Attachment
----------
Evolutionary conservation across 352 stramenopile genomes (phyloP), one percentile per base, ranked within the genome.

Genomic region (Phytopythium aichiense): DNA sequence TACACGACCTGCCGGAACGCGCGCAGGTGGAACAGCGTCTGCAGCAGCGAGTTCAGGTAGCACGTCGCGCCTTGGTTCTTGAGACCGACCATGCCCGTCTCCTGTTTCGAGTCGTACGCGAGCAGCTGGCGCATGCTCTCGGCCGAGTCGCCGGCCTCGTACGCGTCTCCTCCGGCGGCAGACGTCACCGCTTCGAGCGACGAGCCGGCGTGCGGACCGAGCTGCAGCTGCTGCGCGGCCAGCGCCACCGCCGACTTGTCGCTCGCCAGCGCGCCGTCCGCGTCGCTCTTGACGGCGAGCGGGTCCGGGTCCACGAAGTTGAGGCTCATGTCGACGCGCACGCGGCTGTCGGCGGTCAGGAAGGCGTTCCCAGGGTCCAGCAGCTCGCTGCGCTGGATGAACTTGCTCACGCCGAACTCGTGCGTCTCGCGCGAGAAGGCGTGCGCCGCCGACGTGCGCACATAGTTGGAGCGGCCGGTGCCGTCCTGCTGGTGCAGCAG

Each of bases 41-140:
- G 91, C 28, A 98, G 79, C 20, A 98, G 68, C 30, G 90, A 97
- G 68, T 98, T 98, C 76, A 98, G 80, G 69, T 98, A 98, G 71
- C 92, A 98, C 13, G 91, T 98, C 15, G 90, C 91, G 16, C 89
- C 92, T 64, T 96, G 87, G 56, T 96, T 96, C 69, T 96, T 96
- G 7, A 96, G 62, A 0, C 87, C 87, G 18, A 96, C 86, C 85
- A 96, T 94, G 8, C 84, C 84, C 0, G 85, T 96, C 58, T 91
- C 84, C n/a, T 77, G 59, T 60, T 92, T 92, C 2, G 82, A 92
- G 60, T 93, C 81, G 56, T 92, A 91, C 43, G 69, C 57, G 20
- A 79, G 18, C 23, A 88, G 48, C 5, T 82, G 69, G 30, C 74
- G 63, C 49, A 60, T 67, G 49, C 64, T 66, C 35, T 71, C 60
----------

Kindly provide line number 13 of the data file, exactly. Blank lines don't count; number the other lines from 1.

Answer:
- G 63, C 49, A 60, T 67, G 49, C 64, T 66, C 35, T 71, C 60